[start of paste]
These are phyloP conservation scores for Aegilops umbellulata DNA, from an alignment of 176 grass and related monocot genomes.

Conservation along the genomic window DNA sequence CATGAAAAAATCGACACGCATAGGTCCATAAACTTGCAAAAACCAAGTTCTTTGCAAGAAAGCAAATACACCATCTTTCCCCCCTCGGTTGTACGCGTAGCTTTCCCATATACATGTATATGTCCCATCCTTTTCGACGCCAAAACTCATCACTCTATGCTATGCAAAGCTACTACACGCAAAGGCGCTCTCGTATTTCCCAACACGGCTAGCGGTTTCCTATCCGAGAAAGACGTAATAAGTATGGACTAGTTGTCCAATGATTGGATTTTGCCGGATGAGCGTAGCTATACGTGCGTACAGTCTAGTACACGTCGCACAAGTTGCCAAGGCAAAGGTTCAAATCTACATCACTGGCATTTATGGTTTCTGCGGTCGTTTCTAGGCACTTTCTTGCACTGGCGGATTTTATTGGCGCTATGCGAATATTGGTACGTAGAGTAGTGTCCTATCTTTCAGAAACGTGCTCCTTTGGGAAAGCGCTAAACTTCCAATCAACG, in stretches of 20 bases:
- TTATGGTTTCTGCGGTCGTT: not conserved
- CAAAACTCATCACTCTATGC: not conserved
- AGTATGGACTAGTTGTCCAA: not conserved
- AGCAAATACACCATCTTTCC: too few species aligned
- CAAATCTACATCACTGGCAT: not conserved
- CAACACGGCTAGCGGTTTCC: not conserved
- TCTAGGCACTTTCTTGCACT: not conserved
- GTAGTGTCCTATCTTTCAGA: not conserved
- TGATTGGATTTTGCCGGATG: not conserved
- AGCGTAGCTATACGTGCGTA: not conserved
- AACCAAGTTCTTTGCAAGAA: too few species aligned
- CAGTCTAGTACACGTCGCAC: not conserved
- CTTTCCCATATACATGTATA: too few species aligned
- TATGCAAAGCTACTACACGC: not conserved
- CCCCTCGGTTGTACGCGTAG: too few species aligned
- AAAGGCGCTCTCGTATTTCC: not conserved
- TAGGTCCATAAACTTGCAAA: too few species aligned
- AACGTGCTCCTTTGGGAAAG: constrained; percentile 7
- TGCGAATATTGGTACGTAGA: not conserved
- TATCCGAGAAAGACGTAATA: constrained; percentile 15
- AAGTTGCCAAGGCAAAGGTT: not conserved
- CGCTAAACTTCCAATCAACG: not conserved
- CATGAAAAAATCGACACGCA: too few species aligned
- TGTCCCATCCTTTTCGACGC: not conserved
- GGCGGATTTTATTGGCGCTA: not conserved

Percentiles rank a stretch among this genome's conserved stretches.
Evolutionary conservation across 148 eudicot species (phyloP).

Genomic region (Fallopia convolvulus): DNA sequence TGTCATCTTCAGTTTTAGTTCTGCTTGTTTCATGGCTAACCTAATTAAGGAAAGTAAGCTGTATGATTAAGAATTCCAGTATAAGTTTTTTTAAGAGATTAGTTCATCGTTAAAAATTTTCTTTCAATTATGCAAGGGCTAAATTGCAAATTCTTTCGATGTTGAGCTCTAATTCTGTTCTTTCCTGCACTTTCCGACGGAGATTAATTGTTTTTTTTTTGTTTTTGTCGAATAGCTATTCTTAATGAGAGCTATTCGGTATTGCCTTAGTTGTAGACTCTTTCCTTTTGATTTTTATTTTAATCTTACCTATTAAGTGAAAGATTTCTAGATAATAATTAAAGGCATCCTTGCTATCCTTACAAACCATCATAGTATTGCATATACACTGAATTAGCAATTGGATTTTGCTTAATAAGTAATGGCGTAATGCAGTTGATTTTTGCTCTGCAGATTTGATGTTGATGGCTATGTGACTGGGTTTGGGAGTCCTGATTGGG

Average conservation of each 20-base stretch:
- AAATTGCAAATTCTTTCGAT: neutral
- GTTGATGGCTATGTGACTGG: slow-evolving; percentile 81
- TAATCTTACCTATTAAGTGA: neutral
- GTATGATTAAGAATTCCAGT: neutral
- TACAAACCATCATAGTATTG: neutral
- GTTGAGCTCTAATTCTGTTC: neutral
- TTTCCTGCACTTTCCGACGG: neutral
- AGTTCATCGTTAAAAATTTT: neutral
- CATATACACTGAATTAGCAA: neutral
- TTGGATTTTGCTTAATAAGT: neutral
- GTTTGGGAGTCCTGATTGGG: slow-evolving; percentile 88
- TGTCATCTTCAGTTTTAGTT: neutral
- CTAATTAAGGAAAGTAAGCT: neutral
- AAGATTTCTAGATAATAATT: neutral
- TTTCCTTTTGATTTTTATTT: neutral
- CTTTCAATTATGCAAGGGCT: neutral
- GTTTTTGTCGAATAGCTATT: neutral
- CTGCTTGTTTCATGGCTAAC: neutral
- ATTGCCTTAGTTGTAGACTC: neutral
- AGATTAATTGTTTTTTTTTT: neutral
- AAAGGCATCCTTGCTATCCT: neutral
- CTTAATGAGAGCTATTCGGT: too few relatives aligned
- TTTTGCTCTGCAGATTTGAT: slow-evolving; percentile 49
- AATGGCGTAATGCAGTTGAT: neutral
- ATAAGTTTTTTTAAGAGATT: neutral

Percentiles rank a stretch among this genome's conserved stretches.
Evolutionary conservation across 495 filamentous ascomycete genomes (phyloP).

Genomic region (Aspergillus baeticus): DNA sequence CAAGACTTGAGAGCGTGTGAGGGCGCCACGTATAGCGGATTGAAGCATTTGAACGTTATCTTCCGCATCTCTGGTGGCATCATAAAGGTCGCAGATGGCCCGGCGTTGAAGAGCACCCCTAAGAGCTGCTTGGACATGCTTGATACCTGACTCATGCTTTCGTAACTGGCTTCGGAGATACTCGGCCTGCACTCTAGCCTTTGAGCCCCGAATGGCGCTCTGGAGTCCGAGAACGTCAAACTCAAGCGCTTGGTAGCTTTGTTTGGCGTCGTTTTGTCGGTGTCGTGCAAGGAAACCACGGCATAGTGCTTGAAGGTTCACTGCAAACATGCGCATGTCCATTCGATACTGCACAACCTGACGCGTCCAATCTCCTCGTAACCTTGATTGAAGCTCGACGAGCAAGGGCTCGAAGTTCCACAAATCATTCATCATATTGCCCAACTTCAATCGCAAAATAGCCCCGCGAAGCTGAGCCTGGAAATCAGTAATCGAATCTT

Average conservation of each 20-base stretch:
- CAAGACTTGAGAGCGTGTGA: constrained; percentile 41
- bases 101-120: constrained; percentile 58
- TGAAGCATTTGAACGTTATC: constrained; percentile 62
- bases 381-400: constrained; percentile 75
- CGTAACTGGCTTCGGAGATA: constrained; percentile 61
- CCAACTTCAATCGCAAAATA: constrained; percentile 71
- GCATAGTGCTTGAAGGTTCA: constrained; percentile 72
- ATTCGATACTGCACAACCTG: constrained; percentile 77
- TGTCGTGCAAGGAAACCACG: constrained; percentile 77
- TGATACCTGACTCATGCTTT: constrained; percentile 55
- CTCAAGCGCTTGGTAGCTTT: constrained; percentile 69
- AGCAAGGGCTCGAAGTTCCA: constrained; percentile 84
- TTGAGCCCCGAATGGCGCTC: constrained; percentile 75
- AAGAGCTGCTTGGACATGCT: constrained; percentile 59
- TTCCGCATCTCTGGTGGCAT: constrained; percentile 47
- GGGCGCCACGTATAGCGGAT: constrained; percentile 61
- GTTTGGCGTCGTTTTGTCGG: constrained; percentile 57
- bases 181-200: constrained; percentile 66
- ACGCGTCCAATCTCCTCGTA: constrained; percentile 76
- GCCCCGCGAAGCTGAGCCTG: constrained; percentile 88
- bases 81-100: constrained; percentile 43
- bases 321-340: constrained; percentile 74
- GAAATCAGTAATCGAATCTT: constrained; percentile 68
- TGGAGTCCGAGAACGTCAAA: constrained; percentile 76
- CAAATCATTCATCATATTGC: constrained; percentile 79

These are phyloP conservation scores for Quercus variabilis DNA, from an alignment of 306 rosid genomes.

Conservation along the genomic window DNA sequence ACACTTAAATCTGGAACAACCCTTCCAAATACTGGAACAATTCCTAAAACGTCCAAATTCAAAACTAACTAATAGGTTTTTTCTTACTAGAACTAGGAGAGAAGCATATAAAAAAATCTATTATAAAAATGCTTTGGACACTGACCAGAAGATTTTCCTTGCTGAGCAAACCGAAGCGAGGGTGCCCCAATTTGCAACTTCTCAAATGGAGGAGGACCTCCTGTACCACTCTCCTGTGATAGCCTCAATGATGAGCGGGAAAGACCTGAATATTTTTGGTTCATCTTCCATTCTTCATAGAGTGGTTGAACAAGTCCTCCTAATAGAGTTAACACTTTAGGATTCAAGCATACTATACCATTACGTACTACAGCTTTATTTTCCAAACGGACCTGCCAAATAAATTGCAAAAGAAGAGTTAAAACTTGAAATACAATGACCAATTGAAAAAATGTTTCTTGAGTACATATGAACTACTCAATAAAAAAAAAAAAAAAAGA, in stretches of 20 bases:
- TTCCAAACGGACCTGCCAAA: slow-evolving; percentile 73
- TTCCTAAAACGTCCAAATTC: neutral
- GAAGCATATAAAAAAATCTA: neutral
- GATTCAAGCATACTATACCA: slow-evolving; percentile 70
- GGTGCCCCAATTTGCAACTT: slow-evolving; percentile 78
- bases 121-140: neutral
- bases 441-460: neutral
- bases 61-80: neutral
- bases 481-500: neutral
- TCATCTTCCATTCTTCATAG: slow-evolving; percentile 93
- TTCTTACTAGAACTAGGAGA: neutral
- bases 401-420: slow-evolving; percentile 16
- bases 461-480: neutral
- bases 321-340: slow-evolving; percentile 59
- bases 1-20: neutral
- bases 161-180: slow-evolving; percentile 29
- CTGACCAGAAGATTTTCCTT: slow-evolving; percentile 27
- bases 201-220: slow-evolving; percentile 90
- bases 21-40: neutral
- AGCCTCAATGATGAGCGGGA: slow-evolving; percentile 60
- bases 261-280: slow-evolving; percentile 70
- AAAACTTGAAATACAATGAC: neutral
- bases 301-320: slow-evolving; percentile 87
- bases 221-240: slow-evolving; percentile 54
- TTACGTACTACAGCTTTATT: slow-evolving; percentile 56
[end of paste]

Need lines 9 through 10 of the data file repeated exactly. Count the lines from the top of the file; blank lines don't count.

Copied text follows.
- TCTAGGCACTTTCTTGCACT: not conserved
- GTAGTGTCCTATCTTTCAGA: not conserved